The recent arguments before the Supreme Court on the Voting Rights Act raised questions about whether some states are not being treated on an “equal footing” with respect to others. These arguments prompted some thought about what equal footing might mean with respect to the so-called “public lands” states.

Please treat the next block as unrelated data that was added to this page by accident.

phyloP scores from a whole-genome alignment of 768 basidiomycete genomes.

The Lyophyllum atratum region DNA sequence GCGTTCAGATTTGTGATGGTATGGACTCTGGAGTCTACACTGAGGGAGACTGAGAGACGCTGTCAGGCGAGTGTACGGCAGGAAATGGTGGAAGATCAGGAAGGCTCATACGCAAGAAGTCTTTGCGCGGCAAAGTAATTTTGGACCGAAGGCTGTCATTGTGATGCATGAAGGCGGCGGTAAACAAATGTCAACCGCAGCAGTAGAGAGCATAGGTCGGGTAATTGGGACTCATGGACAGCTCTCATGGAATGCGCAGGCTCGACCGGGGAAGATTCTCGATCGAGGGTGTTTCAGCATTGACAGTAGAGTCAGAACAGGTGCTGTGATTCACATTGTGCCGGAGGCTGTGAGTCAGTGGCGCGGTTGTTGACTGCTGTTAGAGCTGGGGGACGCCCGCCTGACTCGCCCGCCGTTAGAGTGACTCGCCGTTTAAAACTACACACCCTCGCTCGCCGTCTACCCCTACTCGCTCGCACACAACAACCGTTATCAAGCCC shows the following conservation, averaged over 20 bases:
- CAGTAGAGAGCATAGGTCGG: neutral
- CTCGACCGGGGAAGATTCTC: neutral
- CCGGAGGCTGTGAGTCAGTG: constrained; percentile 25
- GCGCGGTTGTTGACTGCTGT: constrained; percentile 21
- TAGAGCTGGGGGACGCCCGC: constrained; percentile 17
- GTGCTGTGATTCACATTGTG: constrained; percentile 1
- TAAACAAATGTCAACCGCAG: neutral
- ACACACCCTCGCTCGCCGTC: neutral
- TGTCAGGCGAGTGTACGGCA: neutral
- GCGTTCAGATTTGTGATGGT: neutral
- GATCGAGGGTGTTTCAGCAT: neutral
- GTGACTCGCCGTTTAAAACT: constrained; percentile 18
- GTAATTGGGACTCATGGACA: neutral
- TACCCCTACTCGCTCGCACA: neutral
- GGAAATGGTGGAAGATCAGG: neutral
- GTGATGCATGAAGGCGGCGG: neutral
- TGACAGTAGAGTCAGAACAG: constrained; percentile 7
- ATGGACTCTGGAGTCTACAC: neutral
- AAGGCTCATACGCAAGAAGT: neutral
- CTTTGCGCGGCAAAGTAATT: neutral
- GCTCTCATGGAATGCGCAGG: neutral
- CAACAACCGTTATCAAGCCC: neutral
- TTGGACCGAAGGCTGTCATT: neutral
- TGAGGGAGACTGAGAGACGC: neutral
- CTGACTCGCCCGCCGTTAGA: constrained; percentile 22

Assuming that many of my readers (further assuming that I have “many” readers) may not be familiar with the term, let me take time out to explain: “public lands” states are states where much of the real estate is not privately owned, or even owned by the state, but by the federal government. And when I say “much,” I really mean “most.” Champion in this sweepstakes is Nevada, where about 81% of the total land area is owned by Washington. In Alaska, which is number two, north of 60% of the land mass is federally-owned. Continue reading